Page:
During the project itself, I was listening to a lot of Afro-psych, which ended up being folded into the project: “Kahla my Friend” by Amanaz, I sampled that on “LA.” “Incel” kind of has an Afrobeat-inspired drum. I can’t even catch myself. I’m just not selectively permeable enough. Shit gets in my head, and I’m just like, “Oh, yeah, that’s cool. I like that.” It’s really sponge-like.
“I’ve always been obsessed with entering an arena where I’ve been told that I’m not allowed.”
“26” is a play on Buju Banton’s famously homophobic dancehall song “Boom Bye Bye.” What did you want to achieve by taking on that song?
In comedy, I love joking about things that feel a little spicy. There has to be a twinge of something in me where I’m like, “This feels like a little mischievous.” Some of the tweets, the impersonation things, stuff like that, I’m like, “Okay, this feels fun and exciting and genuinely kind of dangerous. What happens next?” But it also came from the fact that “Boom Bye Bye,” the instrumental is so good. It’s just so terrible that he chose that song to truly sow one of the most effective hate campaigns in the history of music.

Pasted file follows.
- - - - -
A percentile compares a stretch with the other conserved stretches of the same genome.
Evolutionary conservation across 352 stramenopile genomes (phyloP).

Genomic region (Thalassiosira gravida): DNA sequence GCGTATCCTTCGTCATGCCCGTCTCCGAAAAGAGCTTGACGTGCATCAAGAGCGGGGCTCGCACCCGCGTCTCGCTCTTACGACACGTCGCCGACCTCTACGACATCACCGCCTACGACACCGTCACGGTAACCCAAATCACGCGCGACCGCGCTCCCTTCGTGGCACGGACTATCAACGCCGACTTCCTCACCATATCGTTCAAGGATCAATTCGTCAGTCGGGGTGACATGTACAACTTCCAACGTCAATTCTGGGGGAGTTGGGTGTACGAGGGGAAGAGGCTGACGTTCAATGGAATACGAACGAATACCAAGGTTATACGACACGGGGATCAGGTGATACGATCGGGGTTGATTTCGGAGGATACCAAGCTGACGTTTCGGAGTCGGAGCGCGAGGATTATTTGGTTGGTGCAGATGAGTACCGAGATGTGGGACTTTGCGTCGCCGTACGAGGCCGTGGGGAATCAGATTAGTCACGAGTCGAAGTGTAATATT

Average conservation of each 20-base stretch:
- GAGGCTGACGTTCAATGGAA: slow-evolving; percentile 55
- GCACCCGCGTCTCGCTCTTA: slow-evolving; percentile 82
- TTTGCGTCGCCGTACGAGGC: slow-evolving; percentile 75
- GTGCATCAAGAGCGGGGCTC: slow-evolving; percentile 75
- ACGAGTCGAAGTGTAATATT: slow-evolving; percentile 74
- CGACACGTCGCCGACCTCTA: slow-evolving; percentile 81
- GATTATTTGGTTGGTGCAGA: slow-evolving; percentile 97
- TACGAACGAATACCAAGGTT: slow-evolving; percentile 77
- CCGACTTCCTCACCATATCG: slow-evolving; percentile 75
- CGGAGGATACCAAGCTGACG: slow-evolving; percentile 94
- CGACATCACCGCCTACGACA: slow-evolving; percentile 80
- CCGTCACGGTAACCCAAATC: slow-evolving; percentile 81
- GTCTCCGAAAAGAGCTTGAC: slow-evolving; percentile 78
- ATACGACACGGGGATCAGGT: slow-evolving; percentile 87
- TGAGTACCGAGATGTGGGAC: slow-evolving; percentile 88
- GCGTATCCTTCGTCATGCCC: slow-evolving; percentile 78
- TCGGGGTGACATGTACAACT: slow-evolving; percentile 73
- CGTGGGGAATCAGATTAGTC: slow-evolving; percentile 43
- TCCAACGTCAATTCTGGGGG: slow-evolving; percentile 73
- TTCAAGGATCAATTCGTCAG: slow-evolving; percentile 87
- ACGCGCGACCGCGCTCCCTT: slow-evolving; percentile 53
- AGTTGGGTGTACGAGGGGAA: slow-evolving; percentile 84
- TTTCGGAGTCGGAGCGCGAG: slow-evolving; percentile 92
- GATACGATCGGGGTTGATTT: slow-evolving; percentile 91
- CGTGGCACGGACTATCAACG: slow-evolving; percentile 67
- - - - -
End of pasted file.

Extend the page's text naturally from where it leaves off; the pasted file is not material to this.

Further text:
The frustration of being like, “Damn, that’s a good song,” being angry about that but also being able to look at it with a reverence kind of felt like growth, too. It already took up space in my mind, the frustration of catching myself humming that song sometimes. I’m not gonna do that and then also be mad that I’ve been denigrated or excluded by the song.
One thing I realized with that and with the project is that I’ve always been obsessed with entering an arena where I’ve been told that I’m not allowed. I remember when I was starting stand-up in Chicago, I was 19, queer black kid, and it’s literally just like a bunch of early-to-late-30s, white, alcoholic, Irish Catholic dudes at some of these open mics that I’m doing. And the momentary delusion I experienced where I’m like, “You can’t tell me I can’t do — not even can you not tell me, there’s nothing weird about what I’m doing at all,” and truly believing and feeling that… This is so much to talk about in regard to a song that is 36 seconds, but it stood for a lot for me.